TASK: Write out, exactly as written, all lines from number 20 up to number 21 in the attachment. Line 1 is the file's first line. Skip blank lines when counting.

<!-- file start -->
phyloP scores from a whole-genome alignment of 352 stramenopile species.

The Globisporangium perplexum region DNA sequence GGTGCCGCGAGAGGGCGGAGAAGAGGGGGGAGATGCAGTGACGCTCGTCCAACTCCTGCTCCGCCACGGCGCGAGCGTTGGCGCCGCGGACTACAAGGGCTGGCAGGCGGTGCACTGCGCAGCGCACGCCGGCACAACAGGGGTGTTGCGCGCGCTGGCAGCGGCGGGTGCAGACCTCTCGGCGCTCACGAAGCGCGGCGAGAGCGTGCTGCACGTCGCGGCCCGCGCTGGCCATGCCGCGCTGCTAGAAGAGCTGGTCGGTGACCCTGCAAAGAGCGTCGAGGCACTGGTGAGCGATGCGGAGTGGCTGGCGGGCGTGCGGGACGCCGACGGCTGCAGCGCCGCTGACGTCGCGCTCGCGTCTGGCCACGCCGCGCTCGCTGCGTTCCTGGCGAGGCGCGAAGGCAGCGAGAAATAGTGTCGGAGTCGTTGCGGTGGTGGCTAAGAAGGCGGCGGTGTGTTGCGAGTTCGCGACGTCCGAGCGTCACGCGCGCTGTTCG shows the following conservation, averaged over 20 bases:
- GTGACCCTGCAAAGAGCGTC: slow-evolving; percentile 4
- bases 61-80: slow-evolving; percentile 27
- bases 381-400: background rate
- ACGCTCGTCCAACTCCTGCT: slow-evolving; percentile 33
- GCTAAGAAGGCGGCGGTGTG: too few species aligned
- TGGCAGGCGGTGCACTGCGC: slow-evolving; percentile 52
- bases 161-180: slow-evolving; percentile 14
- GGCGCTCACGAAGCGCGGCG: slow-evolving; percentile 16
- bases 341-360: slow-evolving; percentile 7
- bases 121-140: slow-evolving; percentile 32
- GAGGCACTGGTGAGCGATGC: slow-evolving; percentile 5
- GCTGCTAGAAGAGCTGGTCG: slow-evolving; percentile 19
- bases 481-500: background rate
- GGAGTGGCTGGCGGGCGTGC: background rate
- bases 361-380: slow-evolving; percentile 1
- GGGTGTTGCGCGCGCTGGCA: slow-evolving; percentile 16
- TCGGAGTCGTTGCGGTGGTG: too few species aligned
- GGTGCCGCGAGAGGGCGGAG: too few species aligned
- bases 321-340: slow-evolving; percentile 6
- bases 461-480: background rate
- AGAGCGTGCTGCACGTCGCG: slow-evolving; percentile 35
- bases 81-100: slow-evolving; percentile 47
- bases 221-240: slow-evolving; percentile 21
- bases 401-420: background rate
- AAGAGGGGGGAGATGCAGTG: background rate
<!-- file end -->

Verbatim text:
- GGTGCCGCGAGAGGGCGGAG: too few species aligned
- bases 321-340: slow-evolving; percentile 6